Derived from the aggregated analysis of thousands of actual trade ideas and data being sent in real-time from the sell-side to the buy-side, the First Coverage Weekly Street Sentiment provides a snapshot of market trends and a unique perspective of the mindset of the Street for the week ahead. The following data has been extracted directly from all information transmitted in the past week by sell-side representatives from more than 250 firms submitting information to portfolio and asset managers across North America via the First Coverage platform.
WEEKLY STREET SENTIMENT
(Monday, August 11th)
- Overall market sentiment declines by 6.5%
- Most bearish industry reverts to Financials
- Most bullish industry reverts to Energy
- Sell-side certainty remains mildly positive at 103%
- Most active area for idea generation is Services
(Monday, August 11th)
As we enter the week of August 11th, the First Coverage Market Sentiment declined over 6.5% and sits at its most bearish levels ever. Energy once again becomes the industry with the most bullish sentiment while Financials once again become the industry with the strongest bearish sentiment. The First Coverage Sell-Side Certainty Index [FCSSCI] re-mains in mildly positive territory and ended the week at 103.
PREVIOUS SENTIMENT INDICATED…
On July 14th: "
What's happened since: The market rallies significantly over the last three weeks, the S&P 500 adding almost 5%, and the Nasdaq 8%.
On July 7th: "Financials are showing sentiment numbers significantly more positive than at any point in the last two months."
What's happened since: Financials have moved 8% higher than they were when we first discussed the turn in sentiment.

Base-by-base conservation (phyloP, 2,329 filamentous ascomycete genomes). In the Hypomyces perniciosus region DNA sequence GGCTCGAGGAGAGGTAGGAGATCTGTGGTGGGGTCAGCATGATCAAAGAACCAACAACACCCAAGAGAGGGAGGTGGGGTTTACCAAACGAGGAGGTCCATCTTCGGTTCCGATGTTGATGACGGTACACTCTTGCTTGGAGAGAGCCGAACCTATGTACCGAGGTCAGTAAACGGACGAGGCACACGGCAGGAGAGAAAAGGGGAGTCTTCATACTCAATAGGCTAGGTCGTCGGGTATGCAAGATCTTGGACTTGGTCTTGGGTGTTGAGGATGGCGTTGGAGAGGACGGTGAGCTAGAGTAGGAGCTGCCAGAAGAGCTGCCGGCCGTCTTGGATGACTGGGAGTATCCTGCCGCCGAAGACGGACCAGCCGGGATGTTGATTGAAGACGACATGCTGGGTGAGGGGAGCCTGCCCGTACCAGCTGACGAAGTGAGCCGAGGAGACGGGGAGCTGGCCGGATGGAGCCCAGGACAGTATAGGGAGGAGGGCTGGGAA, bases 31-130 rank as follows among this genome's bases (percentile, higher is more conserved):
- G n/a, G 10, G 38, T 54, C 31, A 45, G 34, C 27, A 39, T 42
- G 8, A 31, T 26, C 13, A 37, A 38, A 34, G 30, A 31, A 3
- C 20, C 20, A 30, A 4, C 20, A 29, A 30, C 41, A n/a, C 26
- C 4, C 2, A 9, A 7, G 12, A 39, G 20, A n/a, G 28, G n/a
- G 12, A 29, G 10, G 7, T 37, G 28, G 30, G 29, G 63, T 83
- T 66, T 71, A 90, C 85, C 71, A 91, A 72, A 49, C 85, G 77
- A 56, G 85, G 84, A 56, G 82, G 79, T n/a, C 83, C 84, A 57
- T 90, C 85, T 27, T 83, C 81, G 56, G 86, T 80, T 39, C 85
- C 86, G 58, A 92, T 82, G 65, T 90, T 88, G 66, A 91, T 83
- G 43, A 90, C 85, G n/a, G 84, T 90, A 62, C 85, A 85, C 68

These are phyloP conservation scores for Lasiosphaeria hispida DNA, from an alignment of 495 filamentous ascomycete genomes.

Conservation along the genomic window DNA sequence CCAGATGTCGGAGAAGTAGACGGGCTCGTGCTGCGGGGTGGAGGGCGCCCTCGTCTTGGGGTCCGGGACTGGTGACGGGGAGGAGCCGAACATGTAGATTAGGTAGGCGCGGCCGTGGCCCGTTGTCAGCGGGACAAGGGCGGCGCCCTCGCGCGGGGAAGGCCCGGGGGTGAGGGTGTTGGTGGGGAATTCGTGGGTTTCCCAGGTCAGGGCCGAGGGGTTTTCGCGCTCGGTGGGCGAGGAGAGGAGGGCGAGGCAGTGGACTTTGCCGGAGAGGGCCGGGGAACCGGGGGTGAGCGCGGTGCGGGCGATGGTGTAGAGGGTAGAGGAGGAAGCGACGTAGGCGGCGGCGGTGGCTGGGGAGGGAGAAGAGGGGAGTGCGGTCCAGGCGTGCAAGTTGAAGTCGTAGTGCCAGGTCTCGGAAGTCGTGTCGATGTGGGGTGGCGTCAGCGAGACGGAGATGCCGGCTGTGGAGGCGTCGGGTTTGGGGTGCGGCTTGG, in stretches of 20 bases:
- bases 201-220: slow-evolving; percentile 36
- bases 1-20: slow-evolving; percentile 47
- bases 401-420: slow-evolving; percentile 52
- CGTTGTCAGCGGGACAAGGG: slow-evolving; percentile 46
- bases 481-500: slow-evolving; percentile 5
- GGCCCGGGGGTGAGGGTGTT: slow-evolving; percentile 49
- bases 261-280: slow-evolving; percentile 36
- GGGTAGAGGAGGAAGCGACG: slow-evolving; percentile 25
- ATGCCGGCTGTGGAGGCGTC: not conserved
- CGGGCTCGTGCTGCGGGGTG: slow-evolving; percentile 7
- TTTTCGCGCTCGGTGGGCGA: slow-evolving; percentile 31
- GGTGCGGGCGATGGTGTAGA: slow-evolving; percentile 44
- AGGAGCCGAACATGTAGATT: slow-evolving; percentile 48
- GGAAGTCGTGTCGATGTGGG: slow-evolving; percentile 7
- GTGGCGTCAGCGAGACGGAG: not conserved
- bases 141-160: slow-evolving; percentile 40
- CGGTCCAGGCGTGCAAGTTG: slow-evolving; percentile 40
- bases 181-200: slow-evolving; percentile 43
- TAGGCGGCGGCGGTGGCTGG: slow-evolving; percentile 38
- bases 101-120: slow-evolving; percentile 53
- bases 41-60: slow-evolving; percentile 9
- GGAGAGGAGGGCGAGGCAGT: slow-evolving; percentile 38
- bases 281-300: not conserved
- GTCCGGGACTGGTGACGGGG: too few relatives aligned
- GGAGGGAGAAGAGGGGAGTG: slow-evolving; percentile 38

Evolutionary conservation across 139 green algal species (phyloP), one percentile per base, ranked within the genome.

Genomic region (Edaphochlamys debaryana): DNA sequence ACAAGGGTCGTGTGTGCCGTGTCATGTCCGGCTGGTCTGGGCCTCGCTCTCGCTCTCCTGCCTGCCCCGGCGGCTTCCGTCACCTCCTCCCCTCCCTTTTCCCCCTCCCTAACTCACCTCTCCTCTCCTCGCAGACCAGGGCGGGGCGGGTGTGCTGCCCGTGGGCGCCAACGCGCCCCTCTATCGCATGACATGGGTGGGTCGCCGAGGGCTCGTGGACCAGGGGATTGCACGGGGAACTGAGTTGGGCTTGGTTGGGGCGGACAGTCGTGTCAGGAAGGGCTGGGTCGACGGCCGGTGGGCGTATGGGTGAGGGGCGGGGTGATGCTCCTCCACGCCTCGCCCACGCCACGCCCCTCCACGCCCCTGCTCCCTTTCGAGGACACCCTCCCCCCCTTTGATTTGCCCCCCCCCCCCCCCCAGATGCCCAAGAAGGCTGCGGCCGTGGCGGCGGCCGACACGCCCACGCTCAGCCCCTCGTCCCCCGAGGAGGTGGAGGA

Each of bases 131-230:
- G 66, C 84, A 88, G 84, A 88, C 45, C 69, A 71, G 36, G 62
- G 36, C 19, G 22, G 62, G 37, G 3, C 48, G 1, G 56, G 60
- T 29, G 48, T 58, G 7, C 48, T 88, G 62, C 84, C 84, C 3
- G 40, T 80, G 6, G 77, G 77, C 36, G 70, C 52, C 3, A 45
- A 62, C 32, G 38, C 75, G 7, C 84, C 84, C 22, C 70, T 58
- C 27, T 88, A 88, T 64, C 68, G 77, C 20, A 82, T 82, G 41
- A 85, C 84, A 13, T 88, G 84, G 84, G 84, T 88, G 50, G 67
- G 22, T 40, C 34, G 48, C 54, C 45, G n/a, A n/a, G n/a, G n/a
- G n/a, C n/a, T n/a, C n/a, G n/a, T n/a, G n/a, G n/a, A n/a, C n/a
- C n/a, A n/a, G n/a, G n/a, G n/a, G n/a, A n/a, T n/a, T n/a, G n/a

Last week, the Dow Jones rose 3.6% to 11734, the S&P 500 climbed 2.9% to 1296, and the Nasdaq soared 4.5% to 2414. However, even as rose-colored glasses became the must-have accessory for market participants, the First Coverage Sell Side Sentiment sits at all time bearish levels.
Micheal Santoli, of Barron's observed that 'a struggling market, in its impatience, tries to anticipate the turn so often, with bottle-rocket rallies, that eventually it turns out to be right'. The current level of the First Coverage Sentiment Indicator clearly shows that the sell-side remains unconvinced the market will prove to be right this time.
Disbelief in the recent rally could be coming from a 'been there, done that' mentality. David Rosenberg of Merrill pointed out last week that gains over 200 points in a single day during this 12 month bear market have happened six times. During the bull market of 2002 to 2007, there were no 200 point rallies…nada, zero, zip. The institutional sell-side is clearly telling their buy-side clients that an increase in up-side short term movements rarely equates to a market bottom.
Financials are once again the industry with the most bearish sentiment, narrowly beating out Consumer Cyclicals for that dubious honor. However, clearly showing that Financials and Consumer Cyclical industries are intertwined, Citigroup (NYSE:C) last week revealed that during Q2 it lost $176 million securitizing credit-card loans. This is a giant neon, flashing, blinking warning sign 100 feet high for an industry that generated billions and billions of dollars in revenue over the previous few years doing this exact thing.
Does the consumer credit situation have the ability to resonate through the financial sector like mortgages did? Our users think so and may be basing it on the fact that Citigroup alone has securitized over $100 billion of credit card loans and delinquencies on those have already started to rise by over 16% since the end of last year.
Finally, Energy remains the industry with the strongest bullish sentiment even as the price of Crude has declined over $20 from all-time highs set weeks ago. The institutional sell-side remains of the belief that recent market moves represent more a reflection of short-term profit taking and the recent U.S. dollar appreciation than a shift in the story behind the longer term uptrend. In addition, wild cards such as tensions caused by the Russia-Georgia flare up and a suspected Kurdish rebel attack on a pipeline in Turkey are keeping the sell-side suggesting that capital remain allocated to Energy.